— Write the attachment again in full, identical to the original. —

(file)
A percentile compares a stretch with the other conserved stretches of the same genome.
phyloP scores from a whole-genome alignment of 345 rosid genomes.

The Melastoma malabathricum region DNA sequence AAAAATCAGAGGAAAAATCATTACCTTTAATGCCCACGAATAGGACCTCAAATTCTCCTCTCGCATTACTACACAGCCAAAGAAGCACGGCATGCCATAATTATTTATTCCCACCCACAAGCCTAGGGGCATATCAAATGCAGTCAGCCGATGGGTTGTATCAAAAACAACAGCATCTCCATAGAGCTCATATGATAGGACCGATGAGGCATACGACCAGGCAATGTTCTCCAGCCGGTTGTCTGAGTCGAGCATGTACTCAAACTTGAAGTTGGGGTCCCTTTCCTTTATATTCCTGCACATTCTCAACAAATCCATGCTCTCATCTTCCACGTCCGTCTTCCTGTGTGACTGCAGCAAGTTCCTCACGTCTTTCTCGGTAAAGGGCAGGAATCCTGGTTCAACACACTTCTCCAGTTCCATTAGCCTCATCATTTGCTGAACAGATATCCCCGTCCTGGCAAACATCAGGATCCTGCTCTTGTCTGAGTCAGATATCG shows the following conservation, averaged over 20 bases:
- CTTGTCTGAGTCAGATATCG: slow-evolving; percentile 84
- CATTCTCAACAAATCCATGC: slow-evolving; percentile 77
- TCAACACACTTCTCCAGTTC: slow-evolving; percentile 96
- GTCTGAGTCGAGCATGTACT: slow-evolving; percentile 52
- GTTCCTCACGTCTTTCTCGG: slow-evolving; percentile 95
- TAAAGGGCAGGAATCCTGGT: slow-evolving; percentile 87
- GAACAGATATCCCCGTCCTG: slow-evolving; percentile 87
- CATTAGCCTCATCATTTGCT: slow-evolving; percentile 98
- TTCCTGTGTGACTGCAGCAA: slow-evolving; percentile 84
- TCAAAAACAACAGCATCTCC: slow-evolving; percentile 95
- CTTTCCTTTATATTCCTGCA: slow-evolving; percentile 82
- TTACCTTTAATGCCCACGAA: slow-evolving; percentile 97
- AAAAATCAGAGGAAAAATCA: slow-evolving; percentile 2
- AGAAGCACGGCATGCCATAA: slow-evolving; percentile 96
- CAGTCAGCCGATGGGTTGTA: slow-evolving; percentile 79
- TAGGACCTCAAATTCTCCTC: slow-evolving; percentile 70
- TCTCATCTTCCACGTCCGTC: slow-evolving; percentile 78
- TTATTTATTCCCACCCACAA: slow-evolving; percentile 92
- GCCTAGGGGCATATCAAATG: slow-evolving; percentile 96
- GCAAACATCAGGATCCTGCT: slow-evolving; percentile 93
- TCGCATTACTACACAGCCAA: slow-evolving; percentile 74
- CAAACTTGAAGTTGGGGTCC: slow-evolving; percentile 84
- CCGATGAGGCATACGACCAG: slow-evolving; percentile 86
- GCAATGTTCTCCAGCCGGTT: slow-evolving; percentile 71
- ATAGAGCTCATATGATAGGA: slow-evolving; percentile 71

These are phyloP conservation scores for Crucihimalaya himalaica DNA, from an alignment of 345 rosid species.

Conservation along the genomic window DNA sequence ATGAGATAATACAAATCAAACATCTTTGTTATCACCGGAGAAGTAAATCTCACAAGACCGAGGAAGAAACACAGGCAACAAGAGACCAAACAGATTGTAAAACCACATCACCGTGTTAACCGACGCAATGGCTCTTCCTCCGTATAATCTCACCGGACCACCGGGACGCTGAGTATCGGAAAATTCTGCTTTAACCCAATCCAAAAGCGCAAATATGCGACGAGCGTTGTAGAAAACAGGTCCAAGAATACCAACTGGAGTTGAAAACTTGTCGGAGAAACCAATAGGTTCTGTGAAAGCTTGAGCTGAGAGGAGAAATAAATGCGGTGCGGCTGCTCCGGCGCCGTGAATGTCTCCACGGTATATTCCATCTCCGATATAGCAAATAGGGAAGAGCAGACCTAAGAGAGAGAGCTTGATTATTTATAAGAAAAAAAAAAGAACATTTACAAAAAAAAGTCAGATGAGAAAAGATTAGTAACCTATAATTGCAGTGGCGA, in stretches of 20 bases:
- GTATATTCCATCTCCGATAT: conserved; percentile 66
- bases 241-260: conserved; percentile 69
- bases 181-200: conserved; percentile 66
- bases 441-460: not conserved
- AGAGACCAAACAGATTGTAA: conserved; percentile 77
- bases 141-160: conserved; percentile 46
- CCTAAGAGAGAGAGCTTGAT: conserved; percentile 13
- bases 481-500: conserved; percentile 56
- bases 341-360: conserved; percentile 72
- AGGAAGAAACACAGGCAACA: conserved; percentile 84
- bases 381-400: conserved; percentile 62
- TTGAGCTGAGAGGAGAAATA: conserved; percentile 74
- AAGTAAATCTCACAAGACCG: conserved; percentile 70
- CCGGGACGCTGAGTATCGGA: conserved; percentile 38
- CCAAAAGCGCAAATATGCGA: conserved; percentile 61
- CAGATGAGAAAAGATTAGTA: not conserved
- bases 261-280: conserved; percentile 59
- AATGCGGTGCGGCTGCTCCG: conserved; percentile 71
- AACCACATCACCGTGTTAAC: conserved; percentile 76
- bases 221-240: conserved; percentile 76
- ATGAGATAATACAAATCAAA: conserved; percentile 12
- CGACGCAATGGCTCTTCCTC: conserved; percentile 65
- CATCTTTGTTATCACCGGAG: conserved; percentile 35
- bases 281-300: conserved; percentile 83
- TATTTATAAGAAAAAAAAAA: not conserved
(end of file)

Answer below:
A percentile compares a stretch with the other conserved stretches of the same genome.
phyloP scores from a whole-genome alignment of 345 rosid genomes.

The Melastoma malabathricum region DNA sequence AAAAATCAGAGGAAAAATCATTACCTTTAATGCCCACGAATAGGACCTCAAATTCTCCTCTCGCATTACTACACAGCCAAAGAAGCACGGCATGCCATAATTATTTATTCCCACCCACAAGCCTAGGGGCATATCAAATGCAGTCAGCCGATGGGTTGTATCAAAAACAACAGCATCTCCATAGAGCTCATATGATAGGACCGATGAGGCATACGACCAGGCAATGTTCTCCAGCCGGTTGTCTGAGTCGAGCATGTACTCAAACTTGAAGTTGGGGTCCCTTTCCTTTATATTCCTGCACATTCTCAACAAATCCATGCTCTCATCTTCCACGTCCGTCTTCCTGTGTGACTGCAGCAAGTTCCTCACGTCTTTCTCGGTAAAGGGCAGGAATCCTGGTTCAACACACTTCTCCAGTTCCATTAGCCTCATCATTTGCTGAACAGATATCCCCGTCCTGGCAAACATCAGGATCCTGCTCTTGTCTGAGTCAGATATCG shows the following conservation, averaged over 20 bases:
- CTTGTCTGAGTCAGATATCG: slow-evolving; percentile 84
- CATTCTCAACAAATCCATGC: slow-evolving; percentile 77
- TCAACACACTTCTCCAGTTC: slow-evolving; percentile 96
- GTCTGAGTCGAGCATGTACT: slow-evolving; percentile 52
- GTTCCTCACGTCTTTCTCGG: slow-evolving; percentile 95
- TAAAGGGCAGGAATCCTGGT: slow-evolving; percentile 87
- GAACAGATATCCCCGTCCTG: slow-evolving; percentile 87
- CATTAGCCTCATCATTTGCT: slow-evolving; percentile 98
- TTCCTGTGTGACTGCAGCAA: slow-evolving; percentile 84
- TCAAAAACAACAGCATCTCC: slow-evolving; percentile 95
- CTTTCCTTTATATTCCTGCA: slow-evolving; percentile 82
- TTACCTTTAATGCCCACGAA: slow-evolving; percentile 97
- AAAAATCAGAGGAAAAATCA: slow-evolving; percentile 2
- AGAAGCACGGCATGCCATAA: slow-evolving; percentile 96
- CAGTCAGCCGATGGGTTGTA: slow-evolving; percentile 79
- TAGGACCTCAAATTCTCCTC: slow-evolving; percentile 70
- TCTCATCTTCCACGTCCGTC: slow-evolving; percentile 78
- TTATTTATTCCCACCCACAA: slow-evolving; percentile 92
- GCCTAGGGGCATATCAAATG: slow-evolving; percentile 96
- GCAAACATCAGGATCCTGCT: slow-evolving; percentile 93
- TCGCATTACTACACAGCCAA: slow-evolving; percentile 74
- CAAACTTGAAGTTGGGGTCC: slow-evolving; percentile 84
- CCGATGAGGCATACGACCAG: slow-evolving; percentile 86
- GCAATGTTCTCCAGCCGGTT: slow-evolving; percentile 71
- ATAGAGCTCATATGATAGGA: slow-evolving; percentile 71

These are phyloP conservation scores for Crucihimalaya himalaica DNA, from an alignment of 345 rosid species.

Conservation along the genomic window DNA sequence ATGAGATAATACAAATCAAACATCTTTGTTATCACCGGAGAAGTAAATCTCACAAGACCGAGGAAGAAACACAGGCAACAAGAGACCAAACAGATTGTAAAACCACATCACCGTGTTAACCGACGCAATGGCTCTTCCTCCGTATAATCTCACCGGACCACCGGGACGCTGAGTATCGGAAAATTCTGCTTTAACCCAATCCAAAAGCGCAAATATGCGACGAGCGTTGTAGAAAACAGGTCCAAGAATACCAACTGGAGTTGAAAACTTGTCGGAGAAACCAATAGGTTCTGTGAAAGCTTGAGCTGAGAGGAGAAATAAATGCGGTGCGGCTGCTCCGGCGCCGTGAATGTCTCCACGGTATATTCCATCTCCGATATAGCAAATAGGGAAGAGCAGACCTAAGAGAGAGAGCTTGATTATTTATAAGAAAAAAAAAAGAACATTTACAAAAAAAAGTCAGATGAGAAAAGATTAGTAACCTATAATTGCAGTGGCGA, in stretches of 20 bases:
- GTATATTCCATCTCCGATAT: conserved; percentile 66
- bases 241-260: conserved; percentile 69
- bases 181-200: conserved; percentile 66
- bases 441-460: not conserved
- AGAGACCAAACAGATTGTAA: conserved; percentile 77
- bases 141-160: conserved; percentile 46
- CCTAAGAGAGAGAGCTTGAT: conserved; percentile 13
- bases 481-500: conserved; percentile 56
- bases 341-360: conserved; percentile 72
- AGGAAGAAACACAGGCAACA: conserved; percentile 84
- bases 381-400: conserved; percentile 62
- TTGAGCTGAGAGGAGAAATA: conserved; percentile 74
- AAGTAAATCTCACAAGACCG: conserved; percentile 70
- CCGGGACGCTGAGTATCGGA: conserved; percentile 38
- CCAAAAGCGCAAATATGCGA: conserved; percentile 61
- CAGATGAGAAAAGATTAGTA: not conserved
- bases 261-280: conserved; percentile 59
- AATGCGGTGCGGCTGCTCCG: conserved; percentile 71
- AACCACATCACCGTGTTAAC: conserved; percentile 76
- bases 221-240: conserved; percentile 76
- ATGAGATAATACAAATCAAA: conserved; percentile 12
- CGACGCAATGGCTCTTCCTC: conserved; percentile 65
- CATCTTTGTTATCACCGGAG: conserved; percentile 35
- bases 281-300: conserved; percentile 83
- TATTTATAAGAAAAAAAAAA: not conserved